Obaseki launches Edo Health Insurance scheme on Oct 31


The Edo State Government has concluded plans for the launch of the state’s Compulsory Health Insurance Scheme on Thursday, October 31, which will ensure that affordable healthcare is accessible to residents in the state.

Obaseki Insurance

In a statement, Special Adviser to the Governor on Media and Communication Strategy, Mr. Crusoe Osagie, said the governor, at the event, will be launching the Social Health Insurance Scheme/Basic Healthcare Provision Fund (BHCPF) and the  20 revamped Primary Healthcare Centers under the Edo State Health Improvement Programme (Edo-HIP) at the Ofunmwengbe Primary Healthcare Center in Okada, Ovia South-West Local Government Area.

According to him, “The State Government has recorded a number of achievements in the health sector, which includes rehabilitation of the 20 primary healthcare centers in the 18 Local Government Areas (LGAs) of the state; enactment of the compulsory Health Insurance Law to reduce out-of-pocket expenses on healthcare and the repair and opening of the Edo Specialist Hospital.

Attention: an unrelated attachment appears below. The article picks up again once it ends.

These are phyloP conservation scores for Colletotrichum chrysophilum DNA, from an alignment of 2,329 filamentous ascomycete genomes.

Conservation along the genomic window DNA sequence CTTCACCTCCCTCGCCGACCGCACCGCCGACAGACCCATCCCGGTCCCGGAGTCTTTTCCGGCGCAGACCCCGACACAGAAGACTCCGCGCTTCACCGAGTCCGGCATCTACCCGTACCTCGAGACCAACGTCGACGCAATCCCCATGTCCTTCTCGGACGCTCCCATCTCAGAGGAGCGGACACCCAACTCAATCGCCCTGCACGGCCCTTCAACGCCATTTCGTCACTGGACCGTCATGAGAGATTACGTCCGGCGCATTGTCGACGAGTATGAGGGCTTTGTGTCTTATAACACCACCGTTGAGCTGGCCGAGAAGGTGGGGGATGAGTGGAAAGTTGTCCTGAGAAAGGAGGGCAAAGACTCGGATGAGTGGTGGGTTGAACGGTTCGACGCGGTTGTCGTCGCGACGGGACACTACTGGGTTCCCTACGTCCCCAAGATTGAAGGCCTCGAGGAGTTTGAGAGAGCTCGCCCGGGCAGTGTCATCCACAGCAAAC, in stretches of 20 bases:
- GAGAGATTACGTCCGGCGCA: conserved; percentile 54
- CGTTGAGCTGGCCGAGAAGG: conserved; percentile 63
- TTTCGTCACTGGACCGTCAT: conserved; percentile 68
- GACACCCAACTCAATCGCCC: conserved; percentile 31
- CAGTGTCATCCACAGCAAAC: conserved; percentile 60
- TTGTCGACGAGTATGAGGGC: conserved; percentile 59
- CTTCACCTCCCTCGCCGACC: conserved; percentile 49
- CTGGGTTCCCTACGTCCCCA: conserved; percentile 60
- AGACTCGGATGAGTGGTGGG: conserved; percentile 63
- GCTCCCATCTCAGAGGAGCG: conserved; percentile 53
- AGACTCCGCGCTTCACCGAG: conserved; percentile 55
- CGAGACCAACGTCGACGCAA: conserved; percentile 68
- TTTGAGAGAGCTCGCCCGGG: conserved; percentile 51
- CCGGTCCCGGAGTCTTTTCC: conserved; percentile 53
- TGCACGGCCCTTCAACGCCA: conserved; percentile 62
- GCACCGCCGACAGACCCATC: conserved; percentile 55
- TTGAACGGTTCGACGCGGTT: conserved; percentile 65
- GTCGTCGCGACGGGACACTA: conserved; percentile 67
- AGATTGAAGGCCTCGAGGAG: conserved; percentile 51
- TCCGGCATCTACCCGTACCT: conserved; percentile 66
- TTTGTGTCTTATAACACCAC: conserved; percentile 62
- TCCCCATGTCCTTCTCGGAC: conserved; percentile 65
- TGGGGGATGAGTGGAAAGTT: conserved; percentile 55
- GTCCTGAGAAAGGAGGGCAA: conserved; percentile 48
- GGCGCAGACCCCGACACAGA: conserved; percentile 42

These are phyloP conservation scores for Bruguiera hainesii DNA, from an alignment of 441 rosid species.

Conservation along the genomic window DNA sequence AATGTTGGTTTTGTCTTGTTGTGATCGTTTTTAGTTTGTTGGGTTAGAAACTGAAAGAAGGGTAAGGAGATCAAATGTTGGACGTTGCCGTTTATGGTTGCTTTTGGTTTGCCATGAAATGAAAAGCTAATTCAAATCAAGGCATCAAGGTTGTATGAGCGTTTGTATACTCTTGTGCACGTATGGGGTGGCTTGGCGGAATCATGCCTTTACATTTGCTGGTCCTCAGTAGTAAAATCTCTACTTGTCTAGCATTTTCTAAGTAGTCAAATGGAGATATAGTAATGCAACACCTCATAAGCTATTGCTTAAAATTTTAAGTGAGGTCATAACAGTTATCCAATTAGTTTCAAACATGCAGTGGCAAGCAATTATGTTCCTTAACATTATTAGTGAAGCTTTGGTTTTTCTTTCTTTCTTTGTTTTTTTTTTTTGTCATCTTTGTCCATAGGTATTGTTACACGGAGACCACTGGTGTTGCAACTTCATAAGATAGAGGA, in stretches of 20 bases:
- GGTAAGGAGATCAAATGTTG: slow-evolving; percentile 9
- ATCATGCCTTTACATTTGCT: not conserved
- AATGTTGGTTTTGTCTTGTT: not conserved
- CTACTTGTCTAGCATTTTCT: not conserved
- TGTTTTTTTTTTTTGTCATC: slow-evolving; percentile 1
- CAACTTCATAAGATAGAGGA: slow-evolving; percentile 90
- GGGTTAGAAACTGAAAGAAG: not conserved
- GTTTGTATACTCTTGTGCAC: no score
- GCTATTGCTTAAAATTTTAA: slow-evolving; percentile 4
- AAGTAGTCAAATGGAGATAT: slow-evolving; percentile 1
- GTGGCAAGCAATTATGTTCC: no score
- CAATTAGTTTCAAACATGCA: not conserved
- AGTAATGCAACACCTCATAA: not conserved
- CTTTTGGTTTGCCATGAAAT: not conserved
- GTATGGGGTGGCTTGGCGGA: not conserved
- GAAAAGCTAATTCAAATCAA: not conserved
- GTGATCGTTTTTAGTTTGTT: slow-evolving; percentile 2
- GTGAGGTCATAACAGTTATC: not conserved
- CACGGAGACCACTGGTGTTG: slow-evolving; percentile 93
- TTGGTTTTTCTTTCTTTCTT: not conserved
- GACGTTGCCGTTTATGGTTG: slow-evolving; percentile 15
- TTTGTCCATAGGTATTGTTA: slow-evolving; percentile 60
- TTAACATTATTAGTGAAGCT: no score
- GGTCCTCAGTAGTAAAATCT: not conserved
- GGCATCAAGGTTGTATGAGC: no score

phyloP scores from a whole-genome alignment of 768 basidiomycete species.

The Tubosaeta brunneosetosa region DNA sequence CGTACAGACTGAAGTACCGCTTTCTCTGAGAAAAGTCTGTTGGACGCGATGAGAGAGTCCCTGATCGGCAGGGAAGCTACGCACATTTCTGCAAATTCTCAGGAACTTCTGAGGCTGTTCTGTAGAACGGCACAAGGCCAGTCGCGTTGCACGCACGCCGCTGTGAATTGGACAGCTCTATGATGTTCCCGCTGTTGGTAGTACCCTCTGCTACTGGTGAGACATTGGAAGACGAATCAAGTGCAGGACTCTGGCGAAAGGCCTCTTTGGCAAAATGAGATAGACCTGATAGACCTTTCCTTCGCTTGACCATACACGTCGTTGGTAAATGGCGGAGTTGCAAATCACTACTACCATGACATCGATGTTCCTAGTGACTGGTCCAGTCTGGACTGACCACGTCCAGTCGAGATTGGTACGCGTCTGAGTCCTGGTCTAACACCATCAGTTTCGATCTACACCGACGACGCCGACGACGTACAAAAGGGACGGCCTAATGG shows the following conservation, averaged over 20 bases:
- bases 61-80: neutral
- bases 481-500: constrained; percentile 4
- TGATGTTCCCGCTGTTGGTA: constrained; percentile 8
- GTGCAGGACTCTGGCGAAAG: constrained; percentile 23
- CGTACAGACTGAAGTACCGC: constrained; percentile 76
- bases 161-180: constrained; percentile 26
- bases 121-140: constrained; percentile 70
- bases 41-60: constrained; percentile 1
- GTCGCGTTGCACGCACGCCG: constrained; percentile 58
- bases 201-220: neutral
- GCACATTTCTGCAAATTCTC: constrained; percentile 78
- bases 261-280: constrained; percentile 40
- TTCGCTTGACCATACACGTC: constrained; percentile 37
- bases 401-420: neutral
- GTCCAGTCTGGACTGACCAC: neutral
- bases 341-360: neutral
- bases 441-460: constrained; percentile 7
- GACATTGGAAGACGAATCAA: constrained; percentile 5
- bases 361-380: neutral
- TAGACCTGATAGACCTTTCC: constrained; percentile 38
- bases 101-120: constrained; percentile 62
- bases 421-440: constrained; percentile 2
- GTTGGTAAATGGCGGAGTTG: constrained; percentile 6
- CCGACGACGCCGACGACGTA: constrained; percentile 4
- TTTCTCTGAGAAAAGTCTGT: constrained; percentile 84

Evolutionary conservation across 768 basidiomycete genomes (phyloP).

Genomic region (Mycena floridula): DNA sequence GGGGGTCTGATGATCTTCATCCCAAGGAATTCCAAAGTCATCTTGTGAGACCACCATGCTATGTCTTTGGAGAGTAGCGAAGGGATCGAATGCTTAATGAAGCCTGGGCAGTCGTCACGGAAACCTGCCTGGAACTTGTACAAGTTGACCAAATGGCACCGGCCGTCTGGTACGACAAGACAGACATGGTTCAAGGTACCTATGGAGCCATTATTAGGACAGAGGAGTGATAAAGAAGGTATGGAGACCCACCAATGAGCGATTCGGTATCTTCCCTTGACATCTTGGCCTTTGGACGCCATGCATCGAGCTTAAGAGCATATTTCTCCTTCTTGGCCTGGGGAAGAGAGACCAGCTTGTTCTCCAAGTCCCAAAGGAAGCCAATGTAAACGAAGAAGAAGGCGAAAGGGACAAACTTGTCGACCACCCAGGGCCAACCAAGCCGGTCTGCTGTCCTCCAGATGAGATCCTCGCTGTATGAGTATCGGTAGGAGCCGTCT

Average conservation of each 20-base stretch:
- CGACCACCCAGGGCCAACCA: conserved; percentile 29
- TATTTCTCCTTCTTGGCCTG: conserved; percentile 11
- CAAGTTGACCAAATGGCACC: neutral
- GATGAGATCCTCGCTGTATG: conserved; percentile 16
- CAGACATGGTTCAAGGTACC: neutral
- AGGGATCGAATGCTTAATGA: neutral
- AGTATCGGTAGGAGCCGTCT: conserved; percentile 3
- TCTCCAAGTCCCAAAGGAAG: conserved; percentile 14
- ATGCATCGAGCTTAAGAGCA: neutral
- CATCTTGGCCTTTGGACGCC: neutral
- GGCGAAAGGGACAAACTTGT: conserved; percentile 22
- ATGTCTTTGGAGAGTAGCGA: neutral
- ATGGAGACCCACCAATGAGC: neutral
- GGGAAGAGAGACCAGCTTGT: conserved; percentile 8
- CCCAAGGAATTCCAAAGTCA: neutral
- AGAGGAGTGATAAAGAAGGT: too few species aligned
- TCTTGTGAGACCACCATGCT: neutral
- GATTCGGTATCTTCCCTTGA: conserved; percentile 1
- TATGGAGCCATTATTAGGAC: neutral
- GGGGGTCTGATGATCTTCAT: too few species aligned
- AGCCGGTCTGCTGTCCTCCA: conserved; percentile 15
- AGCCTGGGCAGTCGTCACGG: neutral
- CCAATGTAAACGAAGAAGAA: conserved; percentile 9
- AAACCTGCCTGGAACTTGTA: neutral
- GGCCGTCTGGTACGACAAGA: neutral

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Others include training of over 500 midwives, nurses and community health extension workers on best practice for care delivery and establishment of the Public Health Emergency Operations Center (PHEOC) and Infectious Disease Isolation Center.”

He added that the focus of Edo-HIP is to strengthen the primary healthcare system; provision of access to specialist care for most common ailments and healthcare financing to ensure the system is sustainably run.

The governor’s aide said the source of the funding for the healthcare coverage are the basic healthcare provision fund and equity fund, noting that some of the benefits for those registered on the plan include, “Antenatal care; referred antenatal care to secondary healthcare facility; ultrasound in pregnancy; induction of labour; normal delivery and post-natal care; caesarean section in secondary healthcare facility and management of eclampsia, maternal sepsis and newborn sepsis.”

“Others are child OPD treatment (children under 5 years); referred child treatment to secondary health facility, treatment of severe acute malnutrition; immunization; malaria treatment in adults; chronic disease screening; family planning; emergency stabilization and emergency ground transportation,” he added.

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Ihesiulo Grace

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